12-22-16 VERMONT: We drove up yesterday on a sunny, winter solstice day. There were about six inches of crusty snow here, not quite enough to require snowshoes. Today we got new snow, about three inches more.

Just before evening yesterday, I walked out in the pasture with the dogs and cut down a good-sized white pine. I had to cut about three feet off the bottom to make it light enough to drag back up to the house. Once I stood it upright on the deck, with Judy’s help, we decided it needed about five feet off the top to fit inside the house. When we got it inside, I had to shorten the lower branches to get the door opened and closed and to give us room to walk around it. The upper parts were untrimmed and extend out further into the room than the bottom branches. I also tied the upper trunk to a hook on the corner post of the room to stabilize the tree. It’s decorated now, and I think it looks great, even if some disparaging remarks have been made about the tree by another person.

Tomorrow we have a Solstice party across the road at Steve and Diana’s, Xmas eve we are feeding some neighbors here, and the next day we are at Dave and Shari’s for dinner. After all that, it’s probably left-overs for the foreseeable future.

I put some pix on FB of the Family Winter Birthday Bash held at the Red Rooster. It was brunch with the Gospel Choir of Harlem performing. Chef Marcus Samuelsson knows what he is doing in the kitchen, and we can’t wait until he opens his planned restaurant in Newark.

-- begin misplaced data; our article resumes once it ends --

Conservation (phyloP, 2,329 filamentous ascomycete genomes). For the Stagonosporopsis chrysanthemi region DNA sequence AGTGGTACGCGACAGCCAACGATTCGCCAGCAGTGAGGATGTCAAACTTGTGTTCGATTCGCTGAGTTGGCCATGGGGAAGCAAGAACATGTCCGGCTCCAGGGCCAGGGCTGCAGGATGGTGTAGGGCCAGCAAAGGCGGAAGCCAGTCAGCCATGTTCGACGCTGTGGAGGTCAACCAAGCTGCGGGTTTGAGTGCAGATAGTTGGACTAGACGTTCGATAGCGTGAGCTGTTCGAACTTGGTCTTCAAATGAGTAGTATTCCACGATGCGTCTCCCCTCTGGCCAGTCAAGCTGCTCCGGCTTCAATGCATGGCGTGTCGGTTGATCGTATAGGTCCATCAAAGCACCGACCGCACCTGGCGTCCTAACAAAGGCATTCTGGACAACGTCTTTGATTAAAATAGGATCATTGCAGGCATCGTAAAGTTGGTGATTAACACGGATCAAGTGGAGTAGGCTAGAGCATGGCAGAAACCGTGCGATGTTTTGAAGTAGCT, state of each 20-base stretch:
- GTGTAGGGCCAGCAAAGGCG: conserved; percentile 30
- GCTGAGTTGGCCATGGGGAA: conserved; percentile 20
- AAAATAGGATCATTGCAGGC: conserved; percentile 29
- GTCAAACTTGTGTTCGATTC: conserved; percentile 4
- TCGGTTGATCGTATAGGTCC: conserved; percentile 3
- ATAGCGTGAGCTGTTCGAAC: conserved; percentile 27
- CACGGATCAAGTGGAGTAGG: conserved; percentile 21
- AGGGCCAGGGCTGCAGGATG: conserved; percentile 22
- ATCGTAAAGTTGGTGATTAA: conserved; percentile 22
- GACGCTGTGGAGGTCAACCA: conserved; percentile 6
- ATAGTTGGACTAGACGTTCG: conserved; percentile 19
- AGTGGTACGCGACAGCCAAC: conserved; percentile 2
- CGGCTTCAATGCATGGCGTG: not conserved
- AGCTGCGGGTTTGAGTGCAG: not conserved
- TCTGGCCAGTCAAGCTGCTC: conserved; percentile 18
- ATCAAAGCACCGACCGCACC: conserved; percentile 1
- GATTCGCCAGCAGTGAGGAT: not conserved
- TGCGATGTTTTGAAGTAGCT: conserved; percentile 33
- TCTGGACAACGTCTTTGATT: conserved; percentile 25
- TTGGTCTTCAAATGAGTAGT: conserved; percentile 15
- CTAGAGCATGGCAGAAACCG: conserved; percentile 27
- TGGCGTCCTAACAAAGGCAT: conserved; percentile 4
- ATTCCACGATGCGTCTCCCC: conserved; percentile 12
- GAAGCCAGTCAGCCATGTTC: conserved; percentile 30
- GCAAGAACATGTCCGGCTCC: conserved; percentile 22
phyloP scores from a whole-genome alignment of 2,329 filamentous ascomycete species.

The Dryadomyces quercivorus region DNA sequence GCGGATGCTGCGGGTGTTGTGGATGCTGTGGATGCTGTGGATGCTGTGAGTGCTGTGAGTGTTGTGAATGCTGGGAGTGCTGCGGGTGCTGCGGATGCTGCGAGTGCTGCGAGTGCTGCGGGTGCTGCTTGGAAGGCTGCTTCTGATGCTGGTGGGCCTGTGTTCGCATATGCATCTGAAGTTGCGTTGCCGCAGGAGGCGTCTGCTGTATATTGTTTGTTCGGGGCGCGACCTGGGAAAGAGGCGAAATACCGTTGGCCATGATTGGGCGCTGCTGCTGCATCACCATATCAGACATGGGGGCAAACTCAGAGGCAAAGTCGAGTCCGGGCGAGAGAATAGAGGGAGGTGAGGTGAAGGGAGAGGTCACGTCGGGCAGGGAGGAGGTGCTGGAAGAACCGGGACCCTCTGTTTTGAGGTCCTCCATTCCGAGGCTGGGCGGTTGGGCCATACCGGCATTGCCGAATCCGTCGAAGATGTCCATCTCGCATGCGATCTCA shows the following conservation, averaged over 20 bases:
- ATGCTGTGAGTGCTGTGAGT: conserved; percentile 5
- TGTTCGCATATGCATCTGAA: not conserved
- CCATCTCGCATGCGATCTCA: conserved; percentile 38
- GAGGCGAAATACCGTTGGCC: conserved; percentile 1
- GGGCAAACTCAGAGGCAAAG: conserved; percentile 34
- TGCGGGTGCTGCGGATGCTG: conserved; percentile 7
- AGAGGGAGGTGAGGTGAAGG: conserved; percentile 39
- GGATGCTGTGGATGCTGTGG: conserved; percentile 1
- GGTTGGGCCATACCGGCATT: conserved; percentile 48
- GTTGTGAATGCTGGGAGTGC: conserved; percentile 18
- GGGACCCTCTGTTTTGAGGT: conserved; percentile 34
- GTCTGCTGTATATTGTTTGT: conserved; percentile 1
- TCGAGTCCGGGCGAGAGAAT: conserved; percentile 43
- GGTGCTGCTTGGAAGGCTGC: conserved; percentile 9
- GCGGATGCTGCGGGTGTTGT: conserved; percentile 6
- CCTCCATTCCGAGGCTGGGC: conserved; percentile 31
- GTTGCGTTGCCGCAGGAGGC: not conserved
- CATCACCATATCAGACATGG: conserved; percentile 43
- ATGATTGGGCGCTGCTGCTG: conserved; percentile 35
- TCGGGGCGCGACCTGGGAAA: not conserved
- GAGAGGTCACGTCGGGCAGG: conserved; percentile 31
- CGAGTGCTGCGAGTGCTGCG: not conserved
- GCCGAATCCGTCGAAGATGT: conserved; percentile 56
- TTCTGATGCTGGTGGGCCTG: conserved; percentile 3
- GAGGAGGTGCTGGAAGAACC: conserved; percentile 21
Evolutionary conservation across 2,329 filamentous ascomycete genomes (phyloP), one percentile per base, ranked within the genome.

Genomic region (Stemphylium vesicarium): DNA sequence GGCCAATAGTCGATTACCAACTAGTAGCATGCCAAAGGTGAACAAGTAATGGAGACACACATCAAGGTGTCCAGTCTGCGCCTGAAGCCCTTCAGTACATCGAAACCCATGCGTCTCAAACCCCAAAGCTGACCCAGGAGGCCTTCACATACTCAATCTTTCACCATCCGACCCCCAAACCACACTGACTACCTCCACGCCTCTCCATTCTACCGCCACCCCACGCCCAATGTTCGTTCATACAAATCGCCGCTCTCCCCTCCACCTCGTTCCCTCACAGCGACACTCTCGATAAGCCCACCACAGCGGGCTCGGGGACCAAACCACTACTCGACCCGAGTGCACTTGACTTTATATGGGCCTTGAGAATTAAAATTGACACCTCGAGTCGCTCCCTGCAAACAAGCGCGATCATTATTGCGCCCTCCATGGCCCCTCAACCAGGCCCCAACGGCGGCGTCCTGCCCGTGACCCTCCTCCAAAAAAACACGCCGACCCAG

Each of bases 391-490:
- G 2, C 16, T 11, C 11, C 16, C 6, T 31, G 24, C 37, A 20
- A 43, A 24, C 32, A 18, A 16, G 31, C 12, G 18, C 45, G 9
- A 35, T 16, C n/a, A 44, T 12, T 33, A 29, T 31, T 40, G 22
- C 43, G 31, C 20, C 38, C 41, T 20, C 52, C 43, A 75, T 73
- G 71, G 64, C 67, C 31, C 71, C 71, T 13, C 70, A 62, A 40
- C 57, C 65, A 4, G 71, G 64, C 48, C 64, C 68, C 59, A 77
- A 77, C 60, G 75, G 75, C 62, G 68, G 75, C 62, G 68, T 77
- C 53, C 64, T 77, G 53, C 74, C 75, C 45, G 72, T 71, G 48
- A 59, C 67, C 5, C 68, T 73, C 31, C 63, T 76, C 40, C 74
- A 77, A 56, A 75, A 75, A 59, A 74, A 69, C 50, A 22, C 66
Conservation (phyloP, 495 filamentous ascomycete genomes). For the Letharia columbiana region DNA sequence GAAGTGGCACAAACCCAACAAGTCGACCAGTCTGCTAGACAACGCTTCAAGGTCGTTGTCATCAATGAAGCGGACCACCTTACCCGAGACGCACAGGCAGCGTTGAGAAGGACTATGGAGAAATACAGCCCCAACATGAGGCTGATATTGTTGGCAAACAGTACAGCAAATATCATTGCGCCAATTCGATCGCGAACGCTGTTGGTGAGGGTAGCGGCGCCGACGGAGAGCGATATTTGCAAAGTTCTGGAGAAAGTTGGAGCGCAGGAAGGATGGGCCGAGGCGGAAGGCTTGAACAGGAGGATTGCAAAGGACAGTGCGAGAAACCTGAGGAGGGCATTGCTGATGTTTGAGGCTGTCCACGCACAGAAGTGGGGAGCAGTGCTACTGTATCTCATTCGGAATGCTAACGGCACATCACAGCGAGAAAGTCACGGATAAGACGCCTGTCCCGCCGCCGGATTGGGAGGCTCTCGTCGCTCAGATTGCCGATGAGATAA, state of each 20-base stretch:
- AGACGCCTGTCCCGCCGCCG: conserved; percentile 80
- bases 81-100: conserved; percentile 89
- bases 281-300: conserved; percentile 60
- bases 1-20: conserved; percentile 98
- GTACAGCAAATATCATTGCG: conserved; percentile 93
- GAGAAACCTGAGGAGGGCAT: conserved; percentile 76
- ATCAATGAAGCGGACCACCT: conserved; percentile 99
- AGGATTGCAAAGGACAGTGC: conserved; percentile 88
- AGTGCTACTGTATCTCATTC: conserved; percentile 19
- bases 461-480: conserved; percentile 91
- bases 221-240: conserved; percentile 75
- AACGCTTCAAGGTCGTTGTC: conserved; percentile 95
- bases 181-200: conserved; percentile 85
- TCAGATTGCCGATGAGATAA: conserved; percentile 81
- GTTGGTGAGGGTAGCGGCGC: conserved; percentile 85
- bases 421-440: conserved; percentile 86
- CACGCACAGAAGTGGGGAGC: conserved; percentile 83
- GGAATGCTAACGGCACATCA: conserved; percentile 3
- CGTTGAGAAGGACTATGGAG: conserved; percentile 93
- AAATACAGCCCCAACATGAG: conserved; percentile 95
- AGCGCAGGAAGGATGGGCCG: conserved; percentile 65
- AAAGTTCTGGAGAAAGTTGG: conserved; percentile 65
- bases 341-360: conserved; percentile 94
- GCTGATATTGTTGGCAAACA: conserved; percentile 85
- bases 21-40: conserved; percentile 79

Last Monday Judy took Gus the therapy dog to Lincoln Elementary School in Newark for the Xmas Party. I came along to carry the bags of stuffies that Judy collected over the summer in the Upper Valley of VT and NH and to take pix. A couple of those pix are on my FB page also.


Dark, overcast morning with lots of snow, but we ended up with only three inches.

It was snowing in Hanover as well.

Our garage has started to shed snow from the roof.

Late, partial clearing gave us a sunset through thin clouds.

It's not a giant squid threatening us from the corner of the living room. but a large Holiday tree. I cut down this white pine in the pasture, dragged it up to the house and cut pieces off of it until it fit inside. I needed to cut more off to get the door open and closed. Where is it written that all trees need to have a conical shape?